Each year, the InformationWeek 500 tracks the IT practices of the nation's largest and most innovative IT organizations. This year, those 500 organizations included 17 banks and 10 securities/investment firms, whose survey answers provide insight as to what happened in 2003 in financial technology, as well as what's in store for 2004. (InformationWeek is a sister publication of Bank Systems & Technology.)
Some notable findings from this year's InformationWeek 500 survey, conducted by InformationWeek Research, include:
The banks were split almost evenly between those where the IT organization directly produces and sells services to other companies, and those that do not. Even so, 61 percent reported having dual strategic goals to both streamline operations and also to generate new revenue from the IT department. Only 17 percent reported having a primary focus on generating new revenue, while the remaining 22 percent were solely concerned with cost-cutting.
This year, the banks surveyed reported an average IT spend of $919 million, or 7.2 percent of revenues. The greatest chunk of banks' IT spending goes towards maintaining old applications (38 percent), followed by building new applications (33 percent) and integrating applications (29 percent).
About one-third of the budget goes to salaries and benefits; about 20 percent to new technology purchases; another 20 percent to applications, and about 15 percent to IT consulting/outsourcing. But only three percent of the remaining funds goes towards research and development.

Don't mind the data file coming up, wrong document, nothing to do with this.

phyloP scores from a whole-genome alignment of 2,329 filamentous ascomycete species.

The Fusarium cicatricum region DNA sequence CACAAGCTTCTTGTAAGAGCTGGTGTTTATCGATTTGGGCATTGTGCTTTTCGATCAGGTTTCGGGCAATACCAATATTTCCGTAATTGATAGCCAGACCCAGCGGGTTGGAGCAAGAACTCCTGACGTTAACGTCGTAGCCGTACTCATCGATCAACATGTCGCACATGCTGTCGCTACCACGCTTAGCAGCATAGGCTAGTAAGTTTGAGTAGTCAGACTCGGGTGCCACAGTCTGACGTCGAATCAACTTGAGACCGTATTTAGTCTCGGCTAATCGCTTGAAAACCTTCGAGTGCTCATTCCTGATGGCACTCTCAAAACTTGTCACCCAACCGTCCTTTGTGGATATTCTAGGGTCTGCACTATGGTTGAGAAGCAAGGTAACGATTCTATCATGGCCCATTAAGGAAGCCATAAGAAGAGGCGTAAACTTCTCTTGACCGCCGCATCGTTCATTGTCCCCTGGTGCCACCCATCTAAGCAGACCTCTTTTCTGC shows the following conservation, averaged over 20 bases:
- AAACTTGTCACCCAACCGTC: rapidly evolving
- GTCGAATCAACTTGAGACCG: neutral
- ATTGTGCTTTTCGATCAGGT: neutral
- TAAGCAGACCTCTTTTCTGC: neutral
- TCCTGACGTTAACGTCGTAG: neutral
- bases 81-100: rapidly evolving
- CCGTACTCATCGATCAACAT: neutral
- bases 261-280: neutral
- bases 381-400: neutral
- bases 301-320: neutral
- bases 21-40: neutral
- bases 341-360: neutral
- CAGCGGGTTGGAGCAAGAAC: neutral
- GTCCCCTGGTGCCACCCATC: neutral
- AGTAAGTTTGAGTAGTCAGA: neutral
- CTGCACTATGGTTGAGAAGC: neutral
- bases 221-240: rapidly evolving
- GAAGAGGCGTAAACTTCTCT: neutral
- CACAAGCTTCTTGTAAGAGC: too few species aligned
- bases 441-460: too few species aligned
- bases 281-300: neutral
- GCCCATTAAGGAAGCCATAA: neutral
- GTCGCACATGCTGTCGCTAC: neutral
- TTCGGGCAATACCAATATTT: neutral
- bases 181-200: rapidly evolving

The largest IT budget item-salaries and benefits-remains the one to watch in 2004.
There might even be good news for people in the beleaguered, post-bubble IT workforce. Fifty-six percent of the banks said that they intended to "increase somewhat" IT staffing levels, and, indeed, one bank even responded that it would "significantly increase" its IT headcount. By comparison, securities firms were split between those that planned to keep IT headcount the same, and those that planned to "decrease somewhat."
Another difference is that banks are less prone than securities firms to use offshore IT development and maintenance services. Only 42 percent of banks reported doing so this year, compared to 82 percent of securities firms. Yet 39 percent of banks said they increased their use of consulting and outsourced IT services over the past 12 months.
Across their entire workforces, banks appear quite willing to seek productivity gains through IT. The most common productivity boosts come through upgraded PCs, e-learning and wider network bandwidth. Other popular steps include applications training, Internet access, notebook PCs, upgraded desktop productivity software and operating systems.
But despite the expectation that these steps will increase productivity, in the banking industry, at least, putting a number on it has been difficult. Only 42 percent of banks review worker productivity to gauge technology performance.
What once was a buzzword has become a reality in nearly 90 percent of financial institutions surveyed. But companies build their institutional memories in different ways. At the foundation of many efforts are data warehouses, relational databases and data mining tools. E-learning is used by 84 percent of banks; groupware by 68 percent; and AI-based expert databases by 58 percent. But only 38 percent of banks provide business intelligence tools, such as OLAP or data mining, to their knowledge workers.
To review the entire InformationWeek 500 report, visit www.informationweek. com/956/.